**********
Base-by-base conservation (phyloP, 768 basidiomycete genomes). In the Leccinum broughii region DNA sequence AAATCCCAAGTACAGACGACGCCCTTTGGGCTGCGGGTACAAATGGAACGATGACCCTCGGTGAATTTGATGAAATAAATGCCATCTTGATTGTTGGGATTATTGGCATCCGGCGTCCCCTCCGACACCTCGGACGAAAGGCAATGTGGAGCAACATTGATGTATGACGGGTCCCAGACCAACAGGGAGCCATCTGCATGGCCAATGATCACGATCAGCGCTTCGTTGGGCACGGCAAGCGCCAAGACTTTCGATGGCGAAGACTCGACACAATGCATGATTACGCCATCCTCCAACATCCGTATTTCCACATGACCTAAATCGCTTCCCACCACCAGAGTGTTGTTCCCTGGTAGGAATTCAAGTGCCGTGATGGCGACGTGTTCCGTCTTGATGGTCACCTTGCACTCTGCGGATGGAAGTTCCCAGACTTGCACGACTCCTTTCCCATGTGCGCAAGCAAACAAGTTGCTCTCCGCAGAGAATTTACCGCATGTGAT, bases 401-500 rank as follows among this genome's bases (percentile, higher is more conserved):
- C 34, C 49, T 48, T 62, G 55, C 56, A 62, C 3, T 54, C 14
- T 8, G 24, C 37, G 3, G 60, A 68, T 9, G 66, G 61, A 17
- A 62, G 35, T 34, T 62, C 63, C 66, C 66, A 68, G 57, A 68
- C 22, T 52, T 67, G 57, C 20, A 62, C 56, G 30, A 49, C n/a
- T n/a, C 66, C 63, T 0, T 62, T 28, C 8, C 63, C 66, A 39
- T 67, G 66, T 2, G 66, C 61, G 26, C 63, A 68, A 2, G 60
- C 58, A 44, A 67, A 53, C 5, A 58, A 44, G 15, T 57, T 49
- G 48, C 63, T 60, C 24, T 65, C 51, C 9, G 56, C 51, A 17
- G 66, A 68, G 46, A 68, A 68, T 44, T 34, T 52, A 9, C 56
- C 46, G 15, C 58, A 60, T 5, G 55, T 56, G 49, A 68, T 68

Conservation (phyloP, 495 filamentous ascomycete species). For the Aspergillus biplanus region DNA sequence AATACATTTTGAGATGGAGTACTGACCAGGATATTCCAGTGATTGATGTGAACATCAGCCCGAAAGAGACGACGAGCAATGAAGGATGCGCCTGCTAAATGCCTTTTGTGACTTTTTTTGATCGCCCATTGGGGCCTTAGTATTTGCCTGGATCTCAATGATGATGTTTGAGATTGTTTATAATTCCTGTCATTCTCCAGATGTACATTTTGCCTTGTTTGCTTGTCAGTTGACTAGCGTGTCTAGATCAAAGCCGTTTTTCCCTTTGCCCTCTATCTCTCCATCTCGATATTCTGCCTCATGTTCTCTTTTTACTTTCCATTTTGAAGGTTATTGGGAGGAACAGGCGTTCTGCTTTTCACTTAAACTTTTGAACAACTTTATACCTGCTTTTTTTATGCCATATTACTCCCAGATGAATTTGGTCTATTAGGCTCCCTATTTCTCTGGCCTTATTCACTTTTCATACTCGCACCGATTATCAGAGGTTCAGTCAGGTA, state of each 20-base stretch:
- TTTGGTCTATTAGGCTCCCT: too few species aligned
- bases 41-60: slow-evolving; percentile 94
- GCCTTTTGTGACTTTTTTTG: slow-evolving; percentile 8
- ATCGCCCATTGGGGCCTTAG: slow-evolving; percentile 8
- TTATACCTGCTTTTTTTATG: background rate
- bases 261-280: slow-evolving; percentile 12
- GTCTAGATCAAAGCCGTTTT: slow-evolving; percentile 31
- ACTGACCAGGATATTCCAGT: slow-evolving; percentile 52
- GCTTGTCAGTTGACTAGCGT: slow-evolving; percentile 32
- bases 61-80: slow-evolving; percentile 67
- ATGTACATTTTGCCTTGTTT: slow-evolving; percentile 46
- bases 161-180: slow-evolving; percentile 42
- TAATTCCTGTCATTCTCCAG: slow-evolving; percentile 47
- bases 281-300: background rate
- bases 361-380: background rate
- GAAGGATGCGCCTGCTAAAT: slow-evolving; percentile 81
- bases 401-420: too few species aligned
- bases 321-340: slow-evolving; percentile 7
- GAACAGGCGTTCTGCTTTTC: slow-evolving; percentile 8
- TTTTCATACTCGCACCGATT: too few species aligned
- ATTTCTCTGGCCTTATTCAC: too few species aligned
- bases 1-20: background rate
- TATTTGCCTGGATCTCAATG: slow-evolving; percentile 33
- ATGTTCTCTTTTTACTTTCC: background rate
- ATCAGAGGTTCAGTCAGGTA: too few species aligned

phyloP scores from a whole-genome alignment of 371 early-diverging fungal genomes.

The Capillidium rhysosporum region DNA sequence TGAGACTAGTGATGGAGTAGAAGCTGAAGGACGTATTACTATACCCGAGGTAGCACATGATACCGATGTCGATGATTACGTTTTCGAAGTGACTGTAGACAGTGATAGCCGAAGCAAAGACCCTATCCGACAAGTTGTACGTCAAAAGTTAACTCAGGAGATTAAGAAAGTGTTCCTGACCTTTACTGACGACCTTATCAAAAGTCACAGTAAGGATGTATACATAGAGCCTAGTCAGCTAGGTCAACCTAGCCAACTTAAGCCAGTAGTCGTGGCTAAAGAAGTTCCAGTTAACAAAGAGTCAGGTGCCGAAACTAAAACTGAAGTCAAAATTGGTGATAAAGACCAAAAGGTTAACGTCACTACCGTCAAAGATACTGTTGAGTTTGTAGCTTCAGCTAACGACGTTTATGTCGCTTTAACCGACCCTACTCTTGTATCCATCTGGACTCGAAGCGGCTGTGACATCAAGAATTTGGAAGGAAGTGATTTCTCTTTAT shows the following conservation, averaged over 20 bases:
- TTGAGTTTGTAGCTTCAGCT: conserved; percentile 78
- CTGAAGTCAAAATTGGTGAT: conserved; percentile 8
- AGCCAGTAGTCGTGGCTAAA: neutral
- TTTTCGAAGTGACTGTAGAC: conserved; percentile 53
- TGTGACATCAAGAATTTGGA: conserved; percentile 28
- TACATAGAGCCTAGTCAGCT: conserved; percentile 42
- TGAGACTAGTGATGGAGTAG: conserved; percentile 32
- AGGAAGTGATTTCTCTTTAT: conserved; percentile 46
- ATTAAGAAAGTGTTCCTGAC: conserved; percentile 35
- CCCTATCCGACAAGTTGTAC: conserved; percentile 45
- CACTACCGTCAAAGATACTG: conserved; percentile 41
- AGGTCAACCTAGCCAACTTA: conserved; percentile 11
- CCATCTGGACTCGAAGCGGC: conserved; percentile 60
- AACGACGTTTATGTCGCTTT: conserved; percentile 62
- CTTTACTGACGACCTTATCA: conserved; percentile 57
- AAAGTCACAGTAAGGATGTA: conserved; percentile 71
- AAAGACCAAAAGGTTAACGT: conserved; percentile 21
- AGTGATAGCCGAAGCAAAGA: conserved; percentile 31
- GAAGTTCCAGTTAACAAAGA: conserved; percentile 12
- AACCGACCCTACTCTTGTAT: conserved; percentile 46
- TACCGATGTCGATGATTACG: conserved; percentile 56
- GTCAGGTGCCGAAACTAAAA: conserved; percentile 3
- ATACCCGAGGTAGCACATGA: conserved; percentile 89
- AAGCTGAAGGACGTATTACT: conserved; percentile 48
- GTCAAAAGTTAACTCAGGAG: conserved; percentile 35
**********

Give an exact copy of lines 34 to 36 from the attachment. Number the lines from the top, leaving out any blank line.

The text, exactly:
- bases 1-20: background rate
- TATTTGCCTGGATCTCAATG: slow-evolving; percentile 33
- ATGTTCTCTTTTTACTTTCC: background rate